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Report Cites Obstacles to Landfill Sales

Government: Consultants' data is due today regarding means of using the county system to aid in bankruptcy recovery.

September 30, 1996|SHELBY GRAD | SPECIAL TO THE TIMES

SANTA ANA — Efforts to sell or lease the county's landfill system could face regulatory barriers and have only a moderate chance of succeeding, according to a long-awaited consultant's report.

Two mergers-and-acquisitions firms spent the last two months studying the future of the county's Integrated Waste Management Department, or IWMD, which consists of four operating landfills and more than 20 closed dumps.

Ever since Orange County plunged into bankruptcy in December 1994, officials have been discussing the idea of selling the system--considered one of the county's most valuable assets--and using the proceeds to help pay off debts.

The consultants, A.G. Edwards & Sons Inc. and Alex, Brown & Sons Inc., will unveil their complete findings today at a meeting of the Orange County Waste Management Commission. The thick report does not recommend a specific course of action, but analyzes several possible scenarios.

A summary of the report obtained last week said that keeping the landfills in county hands under IWMD control, or by hiring a new management company, was a "high probability" scenario.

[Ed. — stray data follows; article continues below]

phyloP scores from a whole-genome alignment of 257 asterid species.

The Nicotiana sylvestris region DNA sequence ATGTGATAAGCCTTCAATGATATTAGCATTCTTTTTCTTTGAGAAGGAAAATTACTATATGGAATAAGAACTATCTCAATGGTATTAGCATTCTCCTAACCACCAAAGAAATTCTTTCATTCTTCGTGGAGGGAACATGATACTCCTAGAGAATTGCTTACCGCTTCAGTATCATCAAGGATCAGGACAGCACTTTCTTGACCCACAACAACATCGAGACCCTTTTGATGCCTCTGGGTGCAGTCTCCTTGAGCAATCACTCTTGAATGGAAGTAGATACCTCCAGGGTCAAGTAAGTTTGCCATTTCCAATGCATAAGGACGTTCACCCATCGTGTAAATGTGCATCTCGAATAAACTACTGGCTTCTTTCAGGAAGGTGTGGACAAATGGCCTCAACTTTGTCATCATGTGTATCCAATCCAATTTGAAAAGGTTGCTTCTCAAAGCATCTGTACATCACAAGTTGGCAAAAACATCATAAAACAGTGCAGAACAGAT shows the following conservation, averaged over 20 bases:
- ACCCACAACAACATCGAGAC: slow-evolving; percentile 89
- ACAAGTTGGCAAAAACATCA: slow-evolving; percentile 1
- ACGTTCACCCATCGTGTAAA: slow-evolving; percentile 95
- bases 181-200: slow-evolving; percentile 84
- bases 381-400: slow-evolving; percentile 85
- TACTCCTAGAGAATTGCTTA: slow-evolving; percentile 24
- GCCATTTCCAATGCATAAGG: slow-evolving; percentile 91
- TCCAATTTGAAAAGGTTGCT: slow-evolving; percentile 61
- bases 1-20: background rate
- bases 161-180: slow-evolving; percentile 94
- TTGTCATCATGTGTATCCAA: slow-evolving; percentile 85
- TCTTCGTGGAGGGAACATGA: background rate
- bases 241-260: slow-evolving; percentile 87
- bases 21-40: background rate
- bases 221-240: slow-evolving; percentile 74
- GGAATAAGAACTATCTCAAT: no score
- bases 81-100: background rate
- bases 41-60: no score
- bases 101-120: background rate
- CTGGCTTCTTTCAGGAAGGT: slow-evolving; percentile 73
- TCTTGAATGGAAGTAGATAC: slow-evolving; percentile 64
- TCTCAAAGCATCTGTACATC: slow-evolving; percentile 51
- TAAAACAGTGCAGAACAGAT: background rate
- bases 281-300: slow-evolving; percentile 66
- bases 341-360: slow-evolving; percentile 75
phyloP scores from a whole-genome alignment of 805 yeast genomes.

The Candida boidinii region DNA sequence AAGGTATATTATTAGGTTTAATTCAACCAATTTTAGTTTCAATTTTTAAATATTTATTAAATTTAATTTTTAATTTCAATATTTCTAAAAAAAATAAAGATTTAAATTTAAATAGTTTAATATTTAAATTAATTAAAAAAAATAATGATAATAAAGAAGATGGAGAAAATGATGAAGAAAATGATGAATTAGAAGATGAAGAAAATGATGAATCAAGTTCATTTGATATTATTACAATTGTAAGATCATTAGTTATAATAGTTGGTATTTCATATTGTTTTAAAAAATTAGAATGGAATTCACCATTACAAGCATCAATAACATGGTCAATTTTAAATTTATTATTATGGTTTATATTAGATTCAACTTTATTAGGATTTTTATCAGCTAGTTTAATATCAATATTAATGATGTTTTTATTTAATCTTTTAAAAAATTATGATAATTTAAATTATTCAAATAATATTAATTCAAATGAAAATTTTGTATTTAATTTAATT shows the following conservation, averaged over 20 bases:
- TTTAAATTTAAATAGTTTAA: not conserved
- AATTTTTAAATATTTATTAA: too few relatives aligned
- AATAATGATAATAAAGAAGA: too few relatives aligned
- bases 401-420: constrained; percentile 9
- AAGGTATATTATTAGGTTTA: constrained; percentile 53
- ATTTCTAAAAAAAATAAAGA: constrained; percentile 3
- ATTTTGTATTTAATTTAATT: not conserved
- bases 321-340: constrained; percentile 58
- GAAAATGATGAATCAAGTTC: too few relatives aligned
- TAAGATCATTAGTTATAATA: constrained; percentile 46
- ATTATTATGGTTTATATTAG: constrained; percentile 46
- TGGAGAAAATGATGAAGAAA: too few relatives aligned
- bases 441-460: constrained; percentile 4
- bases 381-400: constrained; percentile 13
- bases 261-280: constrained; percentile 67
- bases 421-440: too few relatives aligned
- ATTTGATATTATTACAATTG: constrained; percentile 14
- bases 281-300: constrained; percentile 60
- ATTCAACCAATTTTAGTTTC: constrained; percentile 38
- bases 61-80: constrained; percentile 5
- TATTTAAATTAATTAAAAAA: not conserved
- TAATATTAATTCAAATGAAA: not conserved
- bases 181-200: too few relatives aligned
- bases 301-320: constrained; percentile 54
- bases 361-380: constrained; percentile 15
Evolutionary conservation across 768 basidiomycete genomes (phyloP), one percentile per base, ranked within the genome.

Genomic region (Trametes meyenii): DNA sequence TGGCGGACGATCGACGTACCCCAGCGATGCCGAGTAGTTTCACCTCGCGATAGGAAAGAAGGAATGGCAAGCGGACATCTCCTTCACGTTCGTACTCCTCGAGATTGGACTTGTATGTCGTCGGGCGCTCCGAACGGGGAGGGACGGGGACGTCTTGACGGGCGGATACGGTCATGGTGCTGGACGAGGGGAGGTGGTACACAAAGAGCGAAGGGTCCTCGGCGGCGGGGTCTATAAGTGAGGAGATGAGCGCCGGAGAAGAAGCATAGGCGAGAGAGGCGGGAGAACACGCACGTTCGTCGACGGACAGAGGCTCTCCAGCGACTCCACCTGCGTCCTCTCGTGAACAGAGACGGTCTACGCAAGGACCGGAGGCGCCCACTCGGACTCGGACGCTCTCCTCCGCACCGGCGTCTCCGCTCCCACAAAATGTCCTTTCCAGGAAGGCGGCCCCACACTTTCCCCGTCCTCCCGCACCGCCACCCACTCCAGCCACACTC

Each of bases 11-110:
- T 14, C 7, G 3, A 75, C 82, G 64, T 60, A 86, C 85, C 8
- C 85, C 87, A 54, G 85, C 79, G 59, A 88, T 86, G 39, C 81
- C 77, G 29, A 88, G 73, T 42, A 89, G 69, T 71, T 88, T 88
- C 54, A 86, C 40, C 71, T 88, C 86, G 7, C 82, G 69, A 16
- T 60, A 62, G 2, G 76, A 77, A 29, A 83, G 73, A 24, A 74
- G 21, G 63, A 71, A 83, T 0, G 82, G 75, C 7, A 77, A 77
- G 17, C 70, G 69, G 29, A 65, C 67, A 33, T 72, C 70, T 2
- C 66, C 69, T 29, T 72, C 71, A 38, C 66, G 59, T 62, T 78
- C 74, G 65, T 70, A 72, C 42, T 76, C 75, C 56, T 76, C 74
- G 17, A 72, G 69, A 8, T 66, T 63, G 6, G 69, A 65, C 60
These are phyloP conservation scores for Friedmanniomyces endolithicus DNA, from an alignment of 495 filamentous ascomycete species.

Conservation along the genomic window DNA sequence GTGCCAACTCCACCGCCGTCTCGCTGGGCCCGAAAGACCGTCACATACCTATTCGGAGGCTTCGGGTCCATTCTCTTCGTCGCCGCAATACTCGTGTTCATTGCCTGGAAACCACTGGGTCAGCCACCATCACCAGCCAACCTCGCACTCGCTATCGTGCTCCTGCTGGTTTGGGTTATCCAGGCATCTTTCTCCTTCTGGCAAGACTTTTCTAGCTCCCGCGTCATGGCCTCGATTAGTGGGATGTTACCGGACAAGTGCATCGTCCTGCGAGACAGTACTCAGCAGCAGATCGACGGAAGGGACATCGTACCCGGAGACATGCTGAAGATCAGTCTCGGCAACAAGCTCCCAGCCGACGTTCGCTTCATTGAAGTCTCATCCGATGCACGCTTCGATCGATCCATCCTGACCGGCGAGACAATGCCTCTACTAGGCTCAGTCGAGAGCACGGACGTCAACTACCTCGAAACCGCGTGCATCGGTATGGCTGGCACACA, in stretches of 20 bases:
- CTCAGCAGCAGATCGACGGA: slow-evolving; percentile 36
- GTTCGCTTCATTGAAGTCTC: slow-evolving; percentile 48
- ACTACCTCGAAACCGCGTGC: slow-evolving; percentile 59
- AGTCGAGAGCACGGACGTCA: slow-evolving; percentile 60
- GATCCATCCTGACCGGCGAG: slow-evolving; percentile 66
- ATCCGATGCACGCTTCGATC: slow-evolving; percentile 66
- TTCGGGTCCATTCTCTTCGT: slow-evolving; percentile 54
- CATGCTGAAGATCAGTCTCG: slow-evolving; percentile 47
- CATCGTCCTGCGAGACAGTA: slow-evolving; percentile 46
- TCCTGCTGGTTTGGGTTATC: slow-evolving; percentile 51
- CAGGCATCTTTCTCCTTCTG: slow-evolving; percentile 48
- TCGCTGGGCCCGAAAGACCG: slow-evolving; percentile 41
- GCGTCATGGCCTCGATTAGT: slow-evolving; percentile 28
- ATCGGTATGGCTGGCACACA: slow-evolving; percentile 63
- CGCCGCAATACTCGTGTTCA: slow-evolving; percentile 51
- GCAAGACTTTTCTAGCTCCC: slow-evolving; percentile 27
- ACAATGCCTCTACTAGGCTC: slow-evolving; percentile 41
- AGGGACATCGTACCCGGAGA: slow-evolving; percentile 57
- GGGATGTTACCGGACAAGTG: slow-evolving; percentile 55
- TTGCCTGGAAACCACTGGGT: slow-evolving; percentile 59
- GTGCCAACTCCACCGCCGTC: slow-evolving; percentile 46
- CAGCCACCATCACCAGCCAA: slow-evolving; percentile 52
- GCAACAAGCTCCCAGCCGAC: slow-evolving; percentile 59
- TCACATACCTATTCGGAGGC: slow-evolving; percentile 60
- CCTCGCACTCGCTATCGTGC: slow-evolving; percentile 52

Yet negotiating long-term contracts with cities that would secure a steady flow of trash to the landfills had a "low probability" of success, according to the consultants, because the contracts could prove difficult to work out.

Exiting the landfill business by selling or leasing the system was viewed as a "medium probability" scenario. The consultants examined a variety of possible transactions involving all or part of the system and both public and private buyers.

Selling landfills to a private company would likely face the toughest regulatory barriers, which could take years to overcome.

Earlier this year, the Sanitation Districts of Orange County proposed purchasing the entire landfill system for $300 million paid out over 20 years. Backers said the sale to a public agency that already handles the county's sewage would result in few regulatory delays. But supervisors rejected the bid, saying the price was too low.

Some city officials and trash haulers oppose selling the landfills to a private firm, fearing that such a company would reduce environmental standards and attempt to monopolize the waste business.

The public will have an opportunity to review the consultants' report over the next few weeks before the Board of Supervisors takes up the issue in late November.

Besides assessing the likelihood of a sale, the study examines the costs of maintaining closed dumps, tipping fees and how public control of the landfills would differ under the various scenarios.

The IWMD is already generating revenue for bankruptcy recovery efforts by importing trash from out-of-county haulers at a discounted rate of $18 to $20 per ton.

In March, the county reduced the dumping fees for trash generated from inside the county from $35 to $27 after several cities abandoned the county system in favor of dumps in Los Angeles and San Bernardino that charge lower rates.

The IWMD also embarked on a restructuring plan this year designed to reduce overhead costs and keep its rates competitive with other jurisdictions.

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